By Sir John Key
OPINION: On April 11, 1970, when Apollo 13 lifted off from the Kennedy Space Centre in Florida, its mission was to land on the moon but on just the second day, an explosion on board changed everything.
Suddenly, with diminished oxygen supplies, a frantic process began to try to return the three astronauts to Earth in their damaged spacecraft.
In a crisis, humans can be creative and inventive. Faced with the growing acceptance that COVID-19 and its variants may be with us indefinitely, the New Zealand Government and public health officials, like NASA in 1970, rapidly need to change their thinking to adapt to the new challenge.
The aim should no longer be to exist in a smug hermit kingdom but to get back to a life where New Zealanders can travel overseas - for any reason - knowing they can return home when they want to, and where we again welcome visitors to this country.
These are not radical aims, yet there has been no coherent plan shared with the public for when or how these might be achieved. The only urgency we've seen for months is an enthusiasm to lock down our country, lock up our people and lockout our citizens who are overseas.
Some people might like to continue the North Korean option. I am not one of them.
Public health experts and politicians have done a good job of making the public fearful, and therefore willing to accept multiple restrictions on their civil liberties which are disproportionate to the risk of them contracting COVID.
Another problem with the hermit kingdom model is that you have to believe the Government can go on borrowing $1 billion every week to disguise that we are no longer making our way in the world.
You also have to ignore the deafening voices of tens of thousands of New Zealanders who are having their citizenship compromised by being stranded overseas. A very few of them manage to get back when public servants in Wellington decide whose plight is desperate enough to be rewarded with a golden ticket to MIQ.
How is it that bureaucrats are deciding who gets to come home while pretending the rest have been on an extended overseas shopping trip so deserve nothing more than being left to the mercy of a lottery?
A lottery is not a public policy. It's a national embarrassment.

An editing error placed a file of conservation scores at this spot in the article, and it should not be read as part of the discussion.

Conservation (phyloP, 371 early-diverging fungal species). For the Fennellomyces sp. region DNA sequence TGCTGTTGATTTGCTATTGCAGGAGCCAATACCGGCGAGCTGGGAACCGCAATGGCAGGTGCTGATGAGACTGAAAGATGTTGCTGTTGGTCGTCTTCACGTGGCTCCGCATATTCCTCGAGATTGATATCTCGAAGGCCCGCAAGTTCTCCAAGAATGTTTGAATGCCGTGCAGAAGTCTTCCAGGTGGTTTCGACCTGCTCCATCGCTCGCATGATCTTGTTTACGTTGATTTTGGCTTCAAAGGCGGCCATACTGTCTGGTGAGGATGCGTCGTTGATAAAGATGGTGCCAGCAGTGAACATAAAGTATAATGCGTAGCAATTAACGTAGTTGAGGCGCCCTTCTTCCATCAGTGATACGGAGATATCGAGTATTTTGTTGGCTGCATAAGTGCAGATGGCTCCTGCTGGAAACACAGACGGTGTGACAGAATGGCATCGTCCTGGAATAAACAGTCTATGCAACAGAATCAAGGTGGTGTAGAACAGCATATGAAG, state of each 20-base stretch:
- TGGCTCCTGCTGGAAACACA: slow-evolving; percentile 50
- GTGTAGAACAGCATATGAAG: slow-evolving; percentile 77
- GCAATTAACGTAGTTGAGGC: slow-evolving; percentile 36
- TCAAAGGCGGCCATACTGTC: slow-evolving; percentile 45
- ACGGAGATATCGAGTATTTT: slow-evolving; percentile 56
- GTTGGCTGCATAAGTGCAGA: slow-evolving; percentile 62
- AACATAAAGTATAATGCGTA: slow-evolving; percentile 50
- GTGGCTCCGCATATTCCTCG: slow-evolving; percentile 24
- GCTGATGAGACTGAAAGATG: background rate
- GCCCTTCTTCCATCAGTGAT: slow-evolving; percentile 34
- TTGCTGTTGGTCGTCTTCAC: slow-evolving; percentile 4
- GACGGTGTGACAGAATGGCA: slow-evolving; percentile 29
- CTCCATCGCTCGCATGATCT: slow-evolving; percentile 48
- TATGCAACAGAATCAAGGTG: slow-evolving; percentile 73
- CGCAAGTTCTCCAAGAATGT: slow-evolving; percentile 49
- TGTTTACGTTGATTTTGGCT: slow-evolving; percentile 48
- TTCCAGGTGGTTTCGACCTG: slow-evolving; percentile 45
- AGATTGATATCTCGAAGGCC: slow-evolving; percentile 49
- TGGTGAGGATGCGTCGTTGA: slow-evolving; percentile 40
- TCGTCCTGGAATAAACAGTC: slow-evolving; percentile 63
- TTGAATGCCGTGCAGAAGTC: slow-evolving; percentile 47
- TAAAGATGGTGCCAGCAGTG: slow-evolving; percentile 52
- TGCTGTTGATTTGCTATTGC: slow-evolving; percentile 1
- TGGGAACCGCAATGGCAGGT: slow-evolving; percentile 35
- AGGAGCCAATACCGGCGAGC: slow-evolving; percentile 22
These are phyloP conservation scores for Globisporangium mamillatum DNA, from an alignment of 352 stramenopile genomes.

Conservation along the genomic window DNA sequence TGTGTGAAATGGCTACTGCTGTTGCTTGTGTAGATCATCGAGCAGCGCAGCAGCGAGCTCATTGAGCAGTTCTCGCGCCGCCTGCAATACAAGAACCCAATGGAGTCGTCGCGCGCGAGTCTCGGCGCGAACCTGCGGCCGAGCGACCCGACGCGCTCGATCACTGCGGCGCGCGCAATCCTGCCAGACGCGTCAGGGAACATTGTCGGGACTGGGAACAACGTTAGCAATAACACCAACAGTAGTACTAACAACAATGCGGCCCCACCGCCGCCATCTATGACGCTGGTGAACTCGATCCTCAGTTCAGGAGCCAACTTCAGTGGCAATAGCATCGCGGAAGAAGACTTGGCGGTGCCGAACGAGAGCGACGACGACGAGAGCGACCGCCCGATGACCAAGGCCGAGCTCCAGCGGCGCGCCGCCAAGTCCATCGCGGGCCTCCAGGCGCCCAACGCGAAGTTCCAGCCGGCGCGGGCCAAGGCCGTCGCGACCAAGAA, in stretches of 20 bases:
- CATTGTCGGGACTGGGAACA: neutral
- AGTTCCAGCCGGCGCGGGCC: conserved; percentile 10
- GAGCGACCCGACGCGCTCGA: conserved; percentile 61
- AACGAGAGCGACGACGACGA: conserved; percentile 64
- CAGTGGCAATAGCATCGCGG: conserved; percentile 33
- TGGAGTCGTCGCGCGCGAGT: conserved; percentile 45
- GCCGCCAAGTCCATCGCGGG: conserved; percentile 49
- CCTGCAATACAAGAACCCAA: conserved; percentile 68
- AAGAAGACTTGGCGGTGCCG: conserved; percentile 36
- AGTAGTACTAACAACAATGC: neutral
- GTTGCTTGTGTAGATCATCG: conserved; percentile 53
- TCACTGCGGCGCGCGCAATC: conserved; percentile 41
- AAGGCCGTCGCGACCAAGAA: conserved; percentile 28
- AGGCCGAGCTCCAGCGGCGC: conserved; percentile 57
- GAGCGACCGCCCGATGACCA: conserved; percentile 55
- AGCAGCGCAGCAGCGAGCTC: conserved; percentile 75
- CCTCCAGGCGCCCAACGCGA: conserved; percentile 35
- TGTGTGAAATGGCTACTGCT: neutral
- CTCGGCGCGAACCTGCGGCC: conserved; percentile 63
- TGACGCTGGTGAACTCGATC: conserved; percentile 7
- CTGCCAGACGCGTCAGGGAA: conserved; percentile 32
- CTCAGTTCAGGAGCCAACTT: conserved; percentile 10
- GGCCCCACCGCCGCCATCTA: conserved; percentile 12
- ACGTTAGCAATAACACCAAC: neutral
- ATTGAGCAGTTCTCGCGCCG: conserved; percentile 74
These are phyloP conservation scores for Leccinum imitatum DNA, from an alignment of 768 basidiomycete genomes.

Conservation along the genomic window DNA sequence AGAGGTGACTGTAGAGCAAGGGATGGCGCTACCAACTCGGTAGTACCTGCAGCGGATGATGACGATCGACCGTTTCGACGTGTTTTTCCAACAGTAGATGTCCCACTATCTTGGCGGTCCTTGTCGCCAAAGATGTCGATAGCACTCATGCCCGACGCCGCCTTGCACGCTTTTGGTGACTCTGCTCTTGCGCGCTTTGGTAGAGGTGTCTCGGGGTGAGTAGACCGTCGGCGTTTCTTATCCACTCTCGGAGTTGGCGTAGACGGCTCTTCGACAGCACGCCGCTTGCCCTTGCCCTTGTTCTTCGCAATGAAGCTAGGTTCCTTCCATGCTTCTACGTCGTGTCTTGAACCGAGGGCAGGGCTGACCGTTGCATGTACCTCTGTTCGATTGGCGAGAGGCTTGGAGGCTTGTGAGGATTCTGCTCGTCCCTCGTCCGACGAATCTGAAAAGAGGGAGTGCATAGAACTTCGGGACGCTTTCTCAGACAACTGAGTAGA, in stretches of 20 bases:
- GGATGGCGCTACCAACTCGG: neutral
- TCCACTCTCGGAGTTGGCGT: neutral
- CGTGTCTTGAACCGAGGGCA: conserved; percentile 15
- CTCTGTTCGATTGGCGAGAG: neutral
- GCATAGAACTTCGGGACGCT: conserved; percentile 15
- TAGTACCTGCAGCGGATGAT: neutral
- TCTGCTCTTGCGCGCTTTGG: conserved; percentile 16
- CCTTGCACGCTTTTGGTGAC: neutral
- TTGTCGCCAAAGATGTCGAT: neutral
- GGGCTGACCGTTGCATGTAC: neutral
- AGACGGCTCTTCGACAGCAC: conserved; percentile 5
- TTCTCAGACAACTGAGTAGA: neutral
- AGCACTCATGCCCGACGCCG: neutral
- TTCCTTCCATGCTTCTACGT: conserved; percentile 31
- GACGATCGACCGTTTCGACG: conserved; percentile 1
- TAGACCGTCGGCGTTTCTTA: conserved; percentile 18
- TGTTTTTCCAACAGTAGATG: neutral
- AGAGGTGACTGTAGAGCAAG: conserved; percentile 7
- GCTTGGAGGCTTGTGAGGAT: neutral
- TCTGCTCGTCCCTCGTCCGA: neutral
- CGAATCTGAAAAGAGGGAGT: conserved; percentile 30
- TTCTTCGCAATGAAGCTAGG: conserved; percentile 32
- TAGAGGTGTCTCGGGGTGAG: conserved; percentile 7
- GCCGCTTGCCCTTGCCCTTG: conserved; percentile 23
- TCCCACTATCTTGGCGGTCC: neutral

Whether you get to see your grandchild, or your dying mother, or your sister's wedding, depends on whether or not your number comes up. This is a lottery that is gambling with people's families and futures.
Meanwhile, those brave New Zealanders who have started or bought a small business, are sleepless with worry - as are their workers - because lockdowns are an indiscriminate tool that stops commerce as effectively as it stops COVID. The true harm is being concealed by an economy propped up by borrowing.
Too often, I hear commentators supporting the North Korean option because they claim that opening up to the rest of the world will introduce the virus, and therefore cost people their lives.
International evidence does not support that claim. If you are vaccinated, your chances of being hospitalised or dying from COVID, are slim.
There is an argument that the Government should mandate vaccination, but no country has done this, and neither will ours. Every day in New Zealand people die of smoking-related cancer or other conditions in which lifestyles have played a part.
We each make our choices and live with the consequences.
But here's a plan that might work:
Give Maori and Pacific health providers a financial incentive for every person they get vaccinated in the next six weeks
Give every person aged between 12-29 a $25 dollar voucher of their choice if they get vaccinated before December 1
Allow only vaccinated people into licensed premises (and maybe park the Shot Bro bus outside a few nightclubs as an incentive)
Tell New Zealanders when borders will re-open. It might incentivise more people to get jabbed
Stop ruling by fear. Instead, reassure people that living with the virus is possible, as long as you're vaccinated.
Take positive actions like funding Pharmac to invest in therapies proven to help fight the virus, build up our hospital capacity and workforce, use saliva testing for COVID, subsidise home-COVID testing kits and order booster shots now.
The final part of the plan is to open the borders, soon.
MIQ, as our sole quarantine response, is inadequate. Home quarantine should begin immediately.
The South Australian trial already requires those in home MIQ to leave their phone on 24 hours a day and to agree to use face recognition and GPS technology so they can be monitored.
We could throw in the kicker that if you break quarantine, you get a $20,000 fine and time in the clanger.
Additionally, as ACT leader David Seymour has been advocating, we need privately-run and purpose-built short-term MIQ facilities for workers and, in time, for tourists.
This is by no means a complete list of what's possible. It's simply a few ways to encourage vaccination and to allow New Zealand to re-join the world that is opening up without us.
For those who say it's too hard, or too risky I ask this:
One day, when the largest part of the Minister of Finance's Budget pays only the interest on the debt we are racking up now, and you can't have the latest cancer drugs, or more police because New Zealand can't afford them, what will you think? Will you wish that in 2021 the Government had acted with the urgency and creativity that NASA showed when suddenly having to re-think its approach to the Apollo 13 mission?
NASA succeeded. It proved that to get a different outcome, you need a different strategy.
Sir John Key was New Zealand Prime Minister from 2008 until 2016.